• k) user-data: Data to pass back as a reference. This data may include custom data that the vendor may want to pass through the payment server 140 and receive back when a transaction has completed. It may include an item reference number or SKU, customer address, or other piece of data that is not required by payment server 140 to complete a transaction, but that the vendor wants associated with that transaction.
    • l) expires: Expiration date for token, integer value of seconds since epoch.
    • m) header-user-agent: The HTTP_USER_AGENT from the request header. HTTP headers are sent as part of a request from a customer's web browser unit 155 for a piece of information. These headers define the parameters that the web browser unit 155 is expecting to get back. The user-agent is the identifier of the software that is submitting the request—typically the identifier of the web browser unit 155 that is requesting the content.
    • n) header-accept-language: The HTTP_ACCEPT_LANGUAGE from the request header. The accept-language is the acceptable language for the response—e.g. the language in which the web browser unit 155 is requesting the content be sent back.
    • o) header-accept-charset: The HTTP_ACCEPT_CHARSET from the request header. The accept-charset is the character sets that are acceptable for the response—e.g. the character set in which the web browser unit 155 is requesting the content be sent back.
    • p) ip-address: The IP address of the token recipient.

To confirm an e-commerce transaction via email, the customer sends an email embedded with a token to the payment server's 140 address. The system 100 is designed to allow the vendor flexibility to offer deals for a limited time or number or responsive to available inventory. For example, the token may be configured to expire by default after two weeks, or any predetermined time, or never expire. The vendor server 120 may be configured to extend or shorten the expiration time of a particular offer associated with a token without resending an email or generating a new token. Also, the vendor server 120 may send email updates for an offer associated with a token. This may be predetermined, or may be later set, depending upon demand by customers. Additionally, the vendor server 120 may generate groups of token values that may automatically invalidate members of the group when one token is processed. This is useful when sending out multiple tokens via email to a single customer or when sending out tokens to multiple customers, but when the vendor wants only one or a predetermined number of tokens to be processed. Therefore when these predetermined number of tokens are used, the other tokens are invalidated, effectively rescinding the offered deal. The vendor server 120 may further be configured to send email notifications that the previously submitted token is now invalid.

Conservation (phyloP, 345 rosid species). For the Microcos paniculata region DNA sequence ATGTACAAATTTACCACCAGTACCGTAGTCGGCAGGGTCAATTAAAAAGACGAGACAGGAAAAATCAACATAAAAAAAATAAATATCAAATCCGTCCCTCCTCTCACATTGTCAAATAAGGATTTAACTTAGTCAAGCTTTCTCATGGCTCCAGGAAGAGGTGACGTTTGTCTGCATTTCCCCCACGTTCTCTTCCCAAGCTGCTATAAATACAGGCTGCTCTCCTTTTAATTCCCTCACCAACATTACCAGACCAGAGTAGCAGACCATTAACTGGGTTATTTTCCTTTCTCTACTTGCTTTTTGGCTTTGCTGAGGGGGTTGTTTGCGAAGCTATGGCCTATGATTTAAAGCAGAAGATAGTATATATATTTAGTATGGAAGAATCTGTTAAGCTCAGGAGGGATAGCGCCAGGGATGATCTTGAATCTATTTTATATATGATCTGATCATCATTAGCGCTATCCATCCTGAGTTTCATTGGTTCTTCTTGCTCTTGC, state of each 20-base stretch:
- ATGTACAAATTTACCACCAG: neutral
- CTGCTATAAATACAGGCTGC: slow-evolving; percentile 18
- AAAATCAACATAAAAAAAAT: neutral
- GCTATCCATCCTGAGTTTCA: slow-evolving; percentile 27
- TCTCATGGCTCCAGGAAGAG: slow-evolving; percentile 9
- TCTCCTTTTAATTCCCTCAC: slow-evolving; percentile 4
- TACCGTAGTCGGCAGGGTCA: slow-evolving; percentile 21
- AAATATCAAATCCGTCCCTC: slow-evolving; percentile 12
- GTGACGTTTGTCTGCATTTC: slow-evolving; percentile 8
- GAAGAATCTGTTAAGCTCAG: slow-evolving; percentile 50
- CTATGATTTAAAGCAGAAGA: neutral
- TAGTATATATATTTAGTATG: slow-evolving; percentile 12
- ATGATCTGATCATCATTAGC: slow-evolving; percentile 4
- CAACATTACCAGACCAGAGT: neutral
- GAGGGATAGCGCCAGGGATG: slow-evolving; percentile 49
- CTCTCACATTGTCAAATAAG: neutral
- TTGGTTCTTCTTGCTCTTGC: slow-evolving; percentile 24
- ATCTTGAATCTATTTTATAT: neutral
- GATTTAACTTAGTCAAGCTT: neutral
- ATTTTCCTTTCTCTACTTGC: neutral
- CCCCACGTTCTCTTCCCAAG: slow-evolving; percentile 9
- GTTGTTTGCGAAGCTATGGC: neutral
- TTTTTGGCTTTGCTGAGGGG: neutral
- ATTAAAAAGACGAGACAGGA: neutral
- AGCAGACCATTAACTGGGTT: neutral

The button generator 123 may create cross-client and cross-browser compatible buttons for e-commerce transactions. In one embodiment, the button generator 123 may include the token generator 122 to automatically generate an associated token for each button that is created. As discussed in greater below, the token generator 122 and button generator 123 may be configured to access an API that is stored in memory 125 and controlled by processor 124.

The vendor server 120, using the API, as disclosed herein may communicate with the payment server 140 to provide information to the button generator 123 and the token generator 122. A button and an associated token, generated by the button generator 123 and/or the token generator 122 may be embedded on a web page created by the HTTP server module 121.

The memory 125 may be configured to store information associated with e-commerce transactions. This may include inventory information, information used to generate web pages, customer information, and other e-commerce data.

The payment server 140 may include an HTTP server module 141, a token generator 142, a processor 143, memory 144, payment gateway 145 and a communications unit 146. While only one vendor server 120 is shown communicating with the payment server 140, this is shown as only an example but there may be many payment servers 140. Payment server 140 may communicate with multiple vendor servers 120. A customer, wishing to use the services of the payment server 140, may register his/her email address and payment information with the payment server 140. Similarly, vendors may register with the payment server 140. The payment server 140 may provide the vendor server 120 with a public key and private key to be used in token transaction in accordance with the methods described herein. When a transaction is attempted, the payment server 140 decodes the token, authenticates the sender of the email, and may process the transaction. While the payment server 140 is depicted as a separate entity in FIG. 1, this is shown as an example only. The payment server 140 may be controlled and/or co-located with the vendor server 120, the banking server 160.

The banking server 160 may be controlled by a third party system bank. The payment server 140 may communicate with the banking server 160 to verify that the customer has adequate funds or credit for the requested purchase. For example, the banking server 160 may be a controlled by VISA, AMERICAN EXPRESS, MASTERCARD or any other bank or banking or financial network that a customer may use for online payment. The banking server 160 may be a server for virtual currencies, such as BITCOIN, etc.